Pondering this question about Molly Ivins several times a day has become a new hobby of mine since the spectacular Senator from Fort Worth, Wendy Davis, stood up for 13 hours and basically destroyed the Republican Party in Texas.
North Carolina is the latest in a string of Republican states to attempt to restrict women's access to reproductive care. But why now, 40 years after Roe v. Wade, which ruled abortion a matter a privacy, are we seeing such a concerted attack from the right?
In the coming weeks, NARAL Pro-Choice Colorado will be releasing a scorecard of elected officials and their record supporting -- or not -- women's reproductive health care and abortion rights. You should know who stands with you. And who doesn't.
Let's say you have a faithful opposition to abortion. Okay. I respect that. But how do you feel about the fact that hundreds of thousands of women are being steam-rollered by Texas male politicians trying to end-run Roe v. Wade?
I'm going to speak as a person of faith to my fellow brothers and sisters of faith. You first need to know that I seriously admire your advocacy on behalf of life. There is much integrity to that consistency. But, like all things religious, it is also potentially dangerous.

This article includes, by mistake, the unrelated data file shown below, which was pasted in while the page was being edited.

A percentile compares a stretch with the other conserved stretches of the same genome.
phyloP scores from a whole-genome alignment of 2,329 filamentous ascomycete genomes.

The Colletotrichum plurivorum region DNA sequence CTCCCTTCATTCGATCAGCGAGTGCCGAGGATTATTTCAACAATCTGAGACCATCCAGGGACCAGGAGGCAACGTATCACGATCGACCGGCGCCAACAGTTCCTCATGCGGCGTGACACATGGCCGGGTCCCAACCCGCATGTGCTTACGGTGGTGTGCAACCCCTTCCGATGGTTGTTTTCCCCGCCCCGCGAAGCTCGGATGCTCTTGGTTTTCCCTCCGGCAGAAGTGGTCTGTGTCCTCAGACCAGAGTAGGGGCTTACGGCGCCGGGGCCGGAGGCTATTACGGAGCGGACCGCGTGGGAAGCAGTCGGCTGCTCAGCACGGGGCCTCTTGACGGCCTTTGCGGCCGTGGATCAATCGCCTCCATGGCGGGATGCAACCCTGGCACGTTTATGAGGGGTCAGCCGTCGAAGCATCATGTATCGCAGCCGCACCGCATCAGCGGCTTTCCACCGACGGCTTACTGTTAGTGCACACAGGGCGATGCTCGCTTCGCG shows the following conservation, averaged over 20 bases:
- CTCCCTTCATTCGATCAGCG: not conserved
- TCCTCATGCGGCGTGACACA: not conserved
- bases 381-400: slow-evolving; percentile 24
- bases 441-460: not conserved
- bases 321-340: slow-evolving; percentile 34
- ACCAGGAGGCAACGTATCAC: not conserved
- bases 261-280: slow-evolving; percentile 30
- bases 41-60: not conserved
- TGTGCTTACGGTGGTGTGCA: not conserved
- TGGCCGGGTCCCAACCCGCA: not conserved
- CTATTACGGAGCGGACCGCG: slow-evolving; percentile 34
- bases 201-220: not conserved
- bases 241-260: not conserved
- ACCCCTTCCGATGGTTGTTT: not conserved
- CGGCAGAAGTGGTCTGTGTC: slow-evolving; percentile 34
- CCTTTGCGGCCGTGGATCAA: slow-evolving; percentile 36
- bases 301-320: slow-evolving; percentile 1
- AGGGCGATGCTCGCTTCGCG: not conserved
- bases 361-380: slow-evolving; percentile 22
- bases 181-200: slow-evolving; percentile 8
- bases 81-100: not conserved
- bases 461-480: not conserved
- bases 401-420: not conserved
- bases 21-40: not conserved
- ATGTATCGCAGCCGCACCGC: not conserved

I am still shocked at your embarrassing display of unladylike conduct at the Texas Capitol the other night. Governor Perry was trying his best to spare you from pesky decisions regarding your lady parts, and rather than thanking him for Senate Bill 5, you got all hysterical.
As a lifelong Republican woman I am tired of this ilk claiming they speak for me and for the millions of other mainstream Republicans who remain true to the GOP's tradition as the party of limited government.
Texas is going blue. The only question is when. If Wendy Davis runs for governor in 2014, and Hillary Clinton runs for president in 2016, it will be "High Noon" in Texas with these two leading ladies starring in the Gary Cooper role.
State legislatures across the country have enacted an avalanche of restrictions that deny women of their reproductive rights. Just this year alone, more than 300 anti-abortion measures have been introduced in the states -- in direct violation of Roe v. Wade.
While politicians -- disproportionately, overwhelmingly men -- continue to squabble over issues that they haven't experienced and don't understand, the ability for women to empower themselves continues to hang in the balance.